Weekly column in the Washington Times Communities by Laurie Edwards-Tate
Families, caregivers and small business owners across the United States are expressing strong opposition to the Labor Department’s proposal, supported by the Obama Administration, to remove the “companionship exemption” from the Fair Labor Standards Act (FLSA).
As reported in this column on January 9, this proposed change threatens the quality of home care for many of America’s seniors and disabled adults and will put thousands of people employed in the home care industry out of work.
Currently the FSLA exempts most home care workers (also known as personal care assistants or companion care workers) who provide “companionship services for individual who because of age or infirmity are unable to care for themselves” from minimum wage and overtime pay requirements. The change would remove the exemption, raising costs for businesses and families, increasing the regulatory and paperwork burden and reducing hours for hardworking Americans.
The proposed regulations are now subject to legally required public comments through February 27. Seniors, their families, agencies, and others concerned about the impact of these burdensome and costly regulations are speaking out and let the federal government know the damaging effect these changes will have on them. Following is a small sample:
From Sam G.: “I beg you not to destroy this industry which is providing legitimate employment to millions of home care workers in U.S. Our business is now under jeopardy of the drastic damage by the Department of Labor and President Obama… SAVE SENIORS, SAVE JOBS, SAVE THE INDUSTRY.”
From Catherine S.: “As a professional providing guidance daily to the families of seniors in need of such care, I know they can barely afford quality care as it is. This will immediately put a large portion of the needy elderly population at risk by providing them no other choice but to hire people off the street, with no payroll, and no background checks, just so they can have some continuity of care at a reasonable rate. The risks are obvious.”
From Melissa H.: “The proposed changes will make legal companion care so expensive that it will be simply unaffordable to millions of seniors who depend on companion services to remain living at home. The changes will also severely reduce the income of many workers currently working as companions. The elderly and infirm that require the most companion services will be hurt the most.”
From Andy H: “Everyone loses in this “private hire” scenario. The vulnerable elderly will be at risk of hiring companions who are not screened, trained or supervised, and what happens when the companion is sick or suddenly quits? Private hire also means companions will not have the protection of unemployment, social security, workers compensation insurance or benefit from any employment laws. Finally, the state loses in the private hire scenario with the loss of payroll taxes, social security contributions, reported taxable income, etc.”
From Kathy J.: “This rule change will create the world’s largest underground economy.”
From Danielle F.: “I strongly oppose this regulation change…In many situations other compensation is considered like reduced for paid rent, utilities so it becomes a win-win situation for both parties. It allows for one individual in need of services to retain independence and the other to provide care while making ends meet.”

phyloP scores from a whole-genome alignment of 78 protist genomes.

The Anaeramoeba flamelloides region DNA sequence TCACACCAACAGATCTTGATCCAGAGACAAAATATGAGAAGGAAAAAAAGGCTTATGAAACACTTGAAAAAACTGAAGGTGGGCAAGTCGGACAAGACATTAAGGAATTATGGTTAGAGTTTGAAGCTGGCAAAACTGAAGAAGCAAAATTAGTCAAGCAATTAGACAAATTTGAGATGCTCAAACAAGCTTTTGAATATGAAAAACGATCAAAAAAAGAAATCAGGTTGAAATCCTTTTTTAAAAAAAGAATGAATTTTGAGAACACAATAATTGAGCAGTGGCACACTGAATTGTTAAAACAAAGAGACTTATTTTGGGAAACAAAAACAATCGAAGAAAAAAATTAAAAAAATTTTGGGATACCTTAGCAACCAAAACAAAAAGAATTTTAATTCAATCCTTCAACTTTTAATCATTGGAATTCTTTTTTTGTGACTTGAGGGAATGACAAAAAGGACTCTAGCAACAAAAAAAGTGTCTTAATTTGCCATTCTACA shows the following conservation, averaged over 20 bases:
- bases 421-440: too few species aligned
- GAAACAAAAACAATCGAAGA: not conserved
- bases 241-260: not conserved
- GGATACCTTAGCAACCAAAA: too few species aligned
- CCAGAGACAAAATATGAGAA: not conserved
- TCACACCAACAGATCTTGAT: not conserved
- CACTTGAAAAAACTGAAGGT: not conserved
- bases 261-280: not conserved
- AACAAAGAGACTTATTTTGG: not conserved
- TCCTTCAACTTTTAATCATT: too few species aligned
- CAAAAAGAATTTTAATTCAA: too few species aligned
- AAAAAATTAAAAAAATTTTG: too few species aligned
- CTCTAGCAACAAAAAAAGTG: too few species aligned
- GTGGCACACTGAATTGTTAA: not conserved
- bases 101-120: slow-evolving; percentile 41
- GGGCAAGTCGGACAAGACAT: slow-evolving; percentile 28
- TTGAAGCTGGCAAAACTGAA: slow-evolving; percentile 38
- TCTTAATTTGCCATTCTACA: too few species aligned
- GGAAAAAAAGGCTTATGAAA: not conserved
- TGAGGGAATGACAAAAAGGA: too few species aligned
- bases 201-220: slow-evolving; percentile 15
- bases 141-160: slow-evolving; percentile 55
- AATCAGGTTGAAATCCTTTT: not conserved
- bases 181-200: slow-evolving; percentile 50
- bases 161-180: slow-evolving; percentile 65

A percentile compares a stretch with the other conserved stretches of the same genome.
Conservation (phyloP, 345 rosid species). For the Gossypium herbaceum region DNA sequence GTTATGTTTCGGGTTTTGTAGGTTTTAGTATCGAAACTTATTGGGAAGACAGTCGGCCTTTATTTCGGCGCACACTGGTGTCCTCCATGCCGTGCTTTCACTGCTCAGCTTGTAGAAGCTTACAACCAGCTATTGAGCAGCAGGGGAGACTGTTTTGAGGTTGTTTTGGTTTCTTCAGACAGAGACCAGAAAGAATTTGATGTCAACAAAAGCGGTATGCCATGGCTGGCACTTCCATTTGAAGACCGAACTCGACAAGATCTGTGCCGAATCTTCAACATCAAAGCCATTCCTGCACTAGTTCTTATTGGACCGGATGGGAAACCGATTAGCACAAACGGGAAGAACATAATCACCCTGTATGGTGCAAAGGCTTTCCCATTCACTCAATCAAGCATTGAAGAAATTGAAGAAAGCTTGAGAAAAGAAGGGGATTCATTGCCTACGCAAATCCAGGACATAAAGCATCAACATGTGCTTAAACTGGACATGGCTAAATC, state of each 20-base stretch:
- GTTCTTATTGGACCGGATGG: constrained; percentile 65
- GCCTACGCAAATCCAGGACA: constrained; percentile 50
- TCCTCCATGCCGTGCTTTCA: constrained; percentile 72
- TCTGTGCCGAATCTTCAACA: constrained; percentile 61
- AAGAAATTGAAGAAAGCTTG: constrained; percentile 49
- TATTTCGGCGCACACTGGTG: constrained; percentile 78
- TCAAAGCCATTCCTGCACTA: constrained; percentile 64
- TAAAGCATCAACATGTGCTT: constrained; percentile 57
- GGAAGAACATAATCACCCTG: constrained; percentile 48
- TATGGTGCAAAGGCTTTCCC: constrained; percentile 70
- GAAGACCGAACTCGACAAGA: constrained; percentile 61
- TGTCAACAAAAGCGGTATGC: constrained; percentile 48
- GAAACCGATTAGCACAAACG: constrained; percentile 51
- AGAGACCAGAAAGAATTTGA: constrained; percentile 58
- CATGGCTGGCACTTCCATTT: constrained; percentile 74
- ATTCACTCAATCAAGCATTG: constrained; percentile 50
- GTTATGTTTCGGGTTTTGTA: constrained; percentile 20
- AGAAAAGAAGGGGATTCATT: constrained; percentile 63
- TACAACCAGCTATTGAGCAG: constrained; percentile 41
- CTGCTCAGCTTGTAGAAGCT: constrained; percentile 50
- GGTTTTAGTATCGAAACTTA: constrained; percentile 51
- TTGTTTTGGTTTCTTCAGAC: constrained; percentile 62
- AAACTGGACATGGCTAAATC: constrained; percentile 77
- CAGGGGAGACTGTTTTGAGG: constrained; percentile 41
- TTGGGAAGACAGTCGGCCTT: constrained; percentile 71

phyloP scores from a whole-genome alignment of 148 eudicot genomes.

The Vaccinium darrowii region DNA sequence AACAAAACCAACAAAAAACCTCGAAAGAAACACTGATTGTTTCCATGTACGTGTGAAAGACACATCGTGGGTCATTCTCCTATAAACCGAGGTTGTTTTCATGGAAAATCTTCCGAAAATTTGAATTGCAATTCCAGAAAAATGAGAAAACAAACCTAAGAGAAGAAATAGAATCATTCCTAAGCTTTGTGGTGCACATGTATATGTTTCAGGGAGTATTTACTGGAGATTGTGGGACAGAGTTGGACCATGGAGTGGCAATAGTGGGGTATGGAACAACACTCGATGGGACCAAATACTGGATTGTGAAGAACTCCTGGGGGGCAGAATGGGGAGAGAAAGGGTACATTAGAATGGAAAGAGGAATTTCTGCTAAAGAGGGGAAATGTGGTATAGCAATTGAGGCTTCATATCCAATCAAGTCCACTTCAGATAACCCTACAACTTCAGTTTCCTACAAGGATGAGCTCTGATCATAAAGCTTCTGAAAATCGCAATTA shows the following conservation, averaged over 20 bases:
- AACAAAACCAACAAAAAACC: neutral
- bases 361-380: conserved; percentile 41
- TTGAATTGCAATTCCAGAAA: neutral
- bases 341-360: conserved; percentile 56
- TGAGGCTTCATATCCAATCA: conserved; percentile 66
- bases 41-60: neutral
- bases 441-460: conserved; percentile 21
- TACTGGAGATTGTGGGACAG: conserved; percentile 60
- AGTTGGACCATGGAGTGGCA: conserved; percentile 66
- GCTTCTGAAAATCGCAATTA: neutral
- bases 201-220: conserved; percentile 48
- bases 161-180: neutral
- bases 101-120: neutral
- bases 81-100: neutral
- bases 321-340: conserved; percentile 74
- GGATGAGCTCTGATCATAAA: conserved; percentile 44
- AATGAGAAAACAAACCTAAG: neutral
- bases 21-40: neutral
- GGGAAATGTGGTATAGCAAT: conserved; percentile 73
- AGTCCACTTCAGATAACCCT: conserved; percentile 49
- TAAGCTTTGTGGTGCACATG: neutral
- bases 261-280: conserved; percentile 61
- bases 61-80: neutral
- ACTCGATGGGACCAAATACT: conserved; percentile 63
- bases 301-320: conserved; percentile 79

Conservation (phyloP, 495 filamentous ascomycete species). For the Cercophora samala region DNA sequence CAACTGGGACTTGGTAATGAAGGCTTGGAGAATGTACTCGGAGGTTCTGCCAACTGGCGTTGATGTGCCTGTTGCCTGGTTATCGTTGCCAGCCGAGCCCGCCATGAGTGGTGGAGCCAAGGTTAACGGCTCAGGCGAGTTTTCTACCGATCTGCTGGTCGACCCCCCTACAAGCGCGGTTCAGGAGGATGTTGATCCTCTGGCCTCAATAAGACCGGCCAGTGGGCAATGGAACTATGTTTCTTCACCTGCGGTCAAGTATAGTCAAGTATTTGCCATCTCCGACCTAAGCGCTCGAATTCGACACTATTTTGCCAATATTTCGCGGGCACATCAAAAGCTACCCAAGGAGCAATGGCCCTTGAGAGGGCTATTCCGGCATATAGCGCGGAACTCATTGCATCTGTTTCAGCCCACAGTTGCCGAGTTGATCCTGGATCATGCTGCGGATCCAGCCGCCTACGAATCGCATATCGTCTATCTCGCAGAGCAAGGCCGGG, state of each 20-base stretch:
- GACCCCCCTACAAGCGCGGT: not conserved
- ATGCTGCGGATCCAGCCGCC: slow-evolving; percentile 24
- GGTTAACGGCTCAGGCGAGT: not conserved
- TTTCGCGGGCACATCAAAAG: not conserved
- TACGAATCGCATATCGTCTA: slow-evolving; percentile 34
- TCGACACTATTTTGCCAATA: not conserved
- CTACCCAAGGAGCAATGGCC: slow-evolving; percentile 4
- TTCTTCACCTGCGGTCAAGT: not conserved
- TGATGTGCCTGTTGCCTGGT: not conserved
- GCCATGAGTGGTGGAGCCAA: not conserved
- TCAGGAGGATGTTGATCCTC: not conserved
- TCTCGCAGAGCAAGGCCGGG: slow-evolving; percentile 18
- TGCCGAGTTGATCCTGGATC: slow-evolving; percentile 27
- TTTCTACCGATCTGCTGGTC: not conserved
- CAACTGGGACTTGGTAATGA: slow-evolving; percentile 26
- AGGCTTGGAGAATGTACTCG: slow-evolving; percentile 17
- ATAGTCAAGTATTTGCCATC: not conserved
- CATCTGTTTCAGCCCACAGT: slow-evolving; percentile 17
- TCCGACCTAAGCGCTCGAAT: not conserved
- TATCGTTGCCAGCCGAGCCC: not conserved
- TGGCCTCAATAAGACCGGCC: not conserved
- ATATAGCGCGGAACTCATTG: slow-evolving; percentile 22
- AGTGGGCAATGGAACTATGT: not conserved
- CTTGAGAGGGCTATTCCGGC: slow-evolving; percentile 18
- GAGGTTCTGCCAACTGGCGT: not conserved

From Todd A.: “We’ve been in business for over 25 years providing excellent care with a great staff of employees. This rule would seriously threaten our ability to survive. Our company employs more than 250 people a week caring for over 150 patients. Please consider these facts before passing this rule.”
From Elaine T.: “Once again, government does not always see the reality of the situation.”
The impact could not be clearer. Many seniors and their families will be the ones to pay the price, going without home care services when they can no longer afford it as a direct result of this ill-considered proposal.
Loss of an affordable in-home non-medical care option will force many seniors and people with disabilities into institutional care, which is often paid for through government programs. This means by We The People, the taxpayers. Federal and state programs are already in jeopardy, and in no position to increase their payment rates to meet the added costs of overtime compensation.
Others will simply turn to the underground economy. They put themselves at risk for substandard care, even elder abuse. Governments will lose tax revenue, while the caregivers will lose important employee protections.
In the end, businesses will close and people will lose jobs. Seniors will be denied affordable care. In today’s economy, how can we possibly risk this destructive impact?
Of course people deserve fair wages for performing the challenging, admirable work of being a caregiver. But the overwhelming negative consequences described so well here in the public comments cannot be disregarded. The current Companionship Exemption accommodates the unique needs of seniors and people with disabilities who need home care in an effort to keep this service accessible and affordable.
You have until Monday, February 27 to visit the Labor Department website at this link to get the contact information for sending your comments.
Take a few minutes to express your opinion on this issue. Let them know how these changes will negatively impact your family and your community. It could make all the difference.
Until next time, enjoy the ride in good health!